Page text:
Otakon 2013: Chiaki Ishikawa Exclusive Interview
Location: Otakon 2013, Baltimore, MD, USA
Date: August 9, 2013
Miki: Hello! Its nice to meet you.
Ishikawa: Nice to meet you.
Miki: Thank you for meeting with me. It’s an honor to talk to you.
Miki: How have you enjoyed your time in America so far?
Ishikawa: I’ve only been here for two days. I’ve sppent most of my time walking around the Harbor. And sleeping. (laughs)
Miki: Jet lag?
Ishikawa: Because of my schedule, it seemed to work out for the best and I was able to avoid the jet lag.
Miki: I saw that you performed in America before, and I was wondering – are there any differences between performing in Japan and performing in America?
Ishikawa: There’s no real difference. Since I’m an artist that doesn’t do lives much, I do “together lives” with others in Japan more often so I don’t see any.
Miki: Most fans in America have become familiar with your work as a member of See-Saw. How did you meet Kajiura Yuki-san?
Ishikawa: I get asked about her a lot. It’s surprising to me that everyone knows about her. My older sister was in the same band as Kajiura Yuki. The vocals left the band, I became a support member, and this is how you see me now. When there wasn’t even See-Saw yet, I sang songs – Kajiura-san’s songs – covered them when I first entered the band.
Miki: You said that you started by singing Kajiura-san’s words, and now you’re writing your own songs. Which do you like more: performing or songwriting?
Ishikawa: I enjoy making and recording more than performance right now.
Miki: Did you imagine when starting See-Saw that you would be where you are today?
Ishikawa: No. It might have been better that I didn’t have these visions in order to be where I am today.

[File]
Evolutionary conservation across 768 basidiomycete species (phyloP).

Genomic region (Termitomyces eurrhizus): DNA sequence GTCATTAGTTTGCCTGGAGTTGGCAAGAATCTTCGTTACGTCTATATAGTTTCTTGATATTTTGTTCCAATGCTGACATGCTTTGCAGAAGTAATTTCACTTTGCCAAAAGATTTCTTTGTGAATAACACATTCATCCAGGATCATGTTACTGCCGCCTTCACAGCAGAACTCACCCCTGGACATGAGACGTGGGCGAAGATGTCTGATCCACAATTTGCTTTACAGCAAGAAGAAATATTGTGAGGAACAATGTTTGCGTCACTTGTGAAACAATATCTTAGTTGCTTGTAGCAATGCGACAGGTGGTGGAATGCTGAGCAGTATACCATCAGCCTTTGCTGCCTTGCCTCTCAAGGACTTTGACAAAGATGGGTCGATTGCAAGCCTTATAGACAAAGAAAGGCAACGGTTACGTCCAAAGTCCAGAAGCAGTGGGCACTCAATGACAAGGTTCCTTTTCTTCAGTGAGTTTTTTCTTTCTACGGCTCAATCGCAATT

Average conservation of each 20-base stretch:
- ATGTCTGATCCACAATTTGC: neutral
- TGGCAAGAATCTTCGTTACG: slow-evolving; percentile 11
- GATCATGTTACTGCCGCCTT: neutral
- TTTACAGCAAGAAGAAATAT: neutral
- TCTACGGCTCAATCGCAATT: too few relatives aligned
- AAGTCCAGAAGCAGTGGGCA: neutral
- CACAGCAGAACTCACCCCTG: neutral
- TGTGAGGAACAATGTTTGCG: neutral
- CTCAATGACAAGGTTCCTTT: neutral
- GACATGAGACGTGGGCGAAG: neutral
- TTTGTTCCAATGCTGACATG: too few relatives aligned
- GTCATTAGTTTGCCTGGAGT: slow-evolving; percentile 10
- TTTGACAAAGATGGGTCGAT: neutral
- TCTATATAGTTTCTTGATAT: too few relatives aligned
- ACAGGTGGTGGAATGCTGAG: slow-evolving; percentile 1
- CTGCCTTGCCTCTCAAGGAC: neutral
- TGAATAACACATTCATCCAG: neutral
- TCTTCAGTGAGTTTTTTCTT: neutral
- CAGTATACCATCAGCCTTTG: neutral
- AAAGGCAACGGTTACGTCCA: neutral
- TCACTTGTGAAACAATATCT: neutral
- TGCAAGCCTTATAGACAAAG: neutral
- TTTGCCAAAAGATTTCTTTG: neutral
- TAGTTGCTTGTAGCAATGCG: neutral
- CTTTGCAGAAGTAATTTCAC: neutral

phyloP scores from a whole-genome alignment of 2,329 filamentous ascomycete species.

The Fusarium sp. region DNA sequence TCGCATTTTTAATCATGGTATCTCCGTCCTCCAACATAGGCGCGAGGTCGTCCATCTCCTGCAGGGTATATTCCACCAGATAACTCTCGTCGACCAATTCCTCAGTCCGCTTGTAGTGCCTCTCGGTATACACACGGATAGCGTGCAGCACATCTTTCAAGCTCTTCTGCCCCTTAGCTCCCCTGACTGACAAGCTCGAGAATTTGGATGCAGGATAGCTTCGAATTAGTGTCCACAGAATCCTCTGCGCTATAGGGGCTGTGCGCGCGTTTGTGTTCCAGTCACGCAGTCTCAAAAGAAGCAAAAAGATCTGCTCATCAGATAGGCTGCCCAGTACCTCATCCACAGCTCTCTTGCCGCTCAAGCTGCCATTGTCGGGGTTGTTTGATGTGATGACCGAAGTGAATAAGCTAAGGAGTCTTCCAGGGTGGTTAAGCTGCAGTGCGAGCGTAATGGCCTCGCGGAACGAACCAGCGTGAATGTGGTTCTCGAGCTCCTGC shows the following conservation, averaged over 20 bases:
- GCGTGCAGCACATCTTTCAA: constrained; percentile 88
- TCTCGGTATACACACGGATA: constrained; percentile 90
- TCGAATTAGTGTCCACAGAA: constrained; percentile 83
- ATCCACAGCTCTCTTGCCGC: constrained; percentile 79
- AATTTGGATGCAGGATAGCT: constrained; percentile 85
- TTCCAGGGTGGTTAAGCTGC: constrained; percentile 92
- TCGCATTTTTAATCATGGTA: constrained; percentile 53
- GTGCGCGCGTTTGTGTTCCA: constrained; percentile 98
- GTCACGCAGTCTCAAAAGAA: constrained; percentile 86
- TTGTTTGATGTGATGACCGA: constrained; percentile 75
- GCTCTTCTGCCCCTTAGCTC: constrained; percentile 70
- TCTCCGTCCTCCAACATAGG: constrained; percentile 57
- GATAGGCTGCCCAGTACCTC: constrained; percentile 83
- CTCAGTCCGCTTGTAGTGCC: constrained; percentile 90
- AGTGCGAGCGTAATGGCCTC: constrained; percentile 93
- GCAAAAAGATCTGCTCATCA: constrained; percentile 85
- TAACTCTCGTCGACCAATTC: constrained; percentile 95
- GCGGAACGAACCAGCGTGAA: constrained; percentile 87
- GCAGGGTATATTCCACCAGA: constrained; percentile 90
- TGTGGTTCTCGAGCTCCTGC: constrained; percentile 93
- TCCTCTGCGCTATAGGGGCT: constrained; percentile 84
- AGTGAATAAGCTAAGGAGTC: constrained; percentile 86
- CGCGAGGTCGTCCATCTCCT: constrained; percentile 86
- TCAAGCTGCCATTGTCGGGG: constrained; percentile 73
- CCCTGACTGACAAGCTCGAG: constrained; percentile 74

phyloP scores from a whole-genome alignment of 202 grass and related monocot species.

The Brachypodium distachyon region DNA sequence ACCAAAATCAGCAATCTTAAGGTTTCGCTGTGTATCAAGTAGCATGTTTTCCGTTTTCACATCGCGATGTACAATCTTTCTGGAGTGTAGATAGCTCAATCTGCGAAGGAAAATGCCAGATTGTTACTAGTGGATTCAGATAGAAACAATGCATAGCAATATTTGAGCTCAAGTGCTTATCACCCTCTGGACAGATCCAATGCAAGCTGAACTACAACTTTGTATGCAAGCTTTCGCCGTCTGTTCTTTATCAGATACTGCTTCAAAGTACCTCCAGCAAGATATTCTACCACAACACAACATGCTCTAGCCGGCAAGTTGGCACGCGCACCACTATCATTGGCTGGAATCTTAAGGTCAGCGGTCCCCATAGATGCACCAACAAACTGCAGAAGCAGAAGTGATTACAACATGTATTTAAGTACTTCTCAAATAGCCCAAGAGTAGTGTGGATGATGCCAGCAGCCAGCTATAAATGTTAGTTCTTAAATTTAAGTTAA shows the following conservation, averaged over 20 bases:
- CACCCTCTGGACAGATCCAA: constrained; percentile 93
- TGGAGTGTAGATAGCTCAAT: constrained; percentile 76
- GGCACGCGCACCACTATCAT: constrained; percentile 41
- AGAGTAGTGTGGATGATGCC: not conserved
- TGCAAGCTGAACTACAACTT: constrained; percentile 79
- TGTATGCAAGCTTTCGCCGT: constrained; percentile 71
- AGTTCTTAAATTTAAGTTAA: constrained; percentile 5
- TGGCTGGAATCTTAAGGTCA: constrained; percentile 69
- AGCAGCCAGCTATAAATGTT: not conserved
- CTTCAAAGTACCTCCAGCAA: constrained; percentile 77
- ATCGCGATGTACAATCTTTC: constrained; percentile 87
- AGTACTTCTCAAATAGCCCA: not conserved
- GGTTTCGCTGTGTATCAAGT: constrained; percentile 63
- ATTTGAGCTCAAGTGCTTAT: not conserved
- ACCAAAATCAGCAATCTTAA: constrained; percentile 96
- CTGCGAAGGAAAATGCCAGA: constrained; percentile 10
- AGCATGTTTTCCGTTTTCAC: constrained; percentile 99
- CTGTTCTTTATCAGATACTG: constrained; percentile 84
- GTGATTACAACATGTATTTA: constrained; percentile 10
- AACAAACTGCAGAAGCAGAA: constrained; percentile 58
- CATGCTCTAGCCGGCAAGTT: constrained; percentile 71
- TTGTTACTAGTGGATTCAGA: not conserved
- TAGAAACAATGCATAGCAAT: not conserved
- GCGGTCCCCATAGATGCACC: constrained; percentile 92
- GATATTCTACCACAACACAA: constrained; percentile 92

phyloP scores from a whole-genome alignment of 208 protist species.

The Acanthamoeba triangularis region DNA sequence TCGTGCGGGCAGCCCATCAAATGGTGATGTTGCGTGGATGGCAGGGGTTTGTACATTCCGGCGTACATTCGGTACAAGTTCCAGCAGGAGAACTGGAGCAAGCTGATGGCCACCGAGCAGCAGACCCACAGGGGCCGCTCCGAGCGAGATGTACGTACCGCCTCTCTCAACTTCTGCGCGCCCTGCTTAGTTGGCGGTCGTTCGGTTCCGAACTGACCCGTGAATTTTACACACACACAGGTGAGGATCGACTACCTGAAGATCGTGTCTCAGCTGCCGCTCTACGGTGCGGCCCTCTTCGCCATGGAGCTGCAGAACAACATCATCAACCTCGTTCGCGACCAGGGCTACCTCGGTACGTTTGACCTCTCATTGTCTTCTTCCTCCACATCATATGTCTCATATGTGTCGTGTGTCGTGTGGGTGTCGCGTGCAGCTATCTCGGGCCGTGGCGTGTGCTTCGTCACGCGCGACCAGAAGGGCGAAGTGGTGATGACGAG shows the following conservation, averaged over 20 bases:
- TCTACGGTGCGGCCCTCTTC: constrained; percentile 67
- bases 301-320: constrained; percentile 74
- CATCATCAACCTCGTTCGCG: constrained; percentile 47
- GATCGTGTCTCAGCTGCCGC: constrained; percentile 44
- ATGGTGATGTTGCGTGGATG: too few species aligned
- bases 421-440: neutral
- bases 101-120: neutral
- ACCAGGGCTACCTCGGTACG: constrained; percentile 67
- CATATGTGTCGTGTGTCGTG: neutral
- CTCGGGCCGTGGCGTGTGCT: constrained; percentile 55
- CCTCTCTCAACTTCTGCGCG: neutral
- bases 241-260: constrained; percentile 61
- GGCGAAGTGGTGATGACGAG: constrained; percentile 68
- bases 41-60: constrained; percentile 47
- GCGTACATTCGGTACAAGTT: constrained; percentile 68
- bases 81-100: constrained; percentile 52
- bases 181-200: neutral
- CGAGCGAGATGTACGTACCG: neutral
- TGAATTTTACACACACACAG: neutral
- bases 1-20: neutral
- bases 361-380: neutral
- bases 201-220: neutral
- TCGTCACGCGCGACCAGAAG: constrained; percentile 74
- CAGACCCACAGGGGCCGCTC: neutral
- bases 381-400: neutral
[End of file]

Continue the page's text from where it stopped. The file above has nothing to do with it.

Miki: What projects are you working on now?
Ishikawa: It’s been 8 years now since going away from See-Saw, and right now I’m more interested in bringing up new artists, girls from 21-25, and bringing them into anime music. I’m more of a director or producer now, creating an “Ishikawa Chiaki brand,” you could say.
Miki: With this shift in your work, do you think you’ll ever work with Kajiura-san again?
Ishikawa: Kajiura-san is also a producer now, bringing up artists in her projects. We do still keep in contact sometimes. As you see, we couldn’t work much together because we can’t spend much time together.
Miki: Finally, I noticed that See-Saw took a break in the late nineties. What did you do for work during that time?
Ishikawa: Did that happen? (laughs, thoughtful) Oh, yes it did! Before the era of See-Saw in anime, right?
Ishikawa: Since the worlds in our music were very distinct at that time, heading in many directions, we worked on our own music independently and got lots of feedback. Then Kajiura-san started doing anime soundtracks, and that was the return of See-Saw.
Miki: Thank you again, very much, for talking with me. It was a great honor.
Ishikawa: Thank you.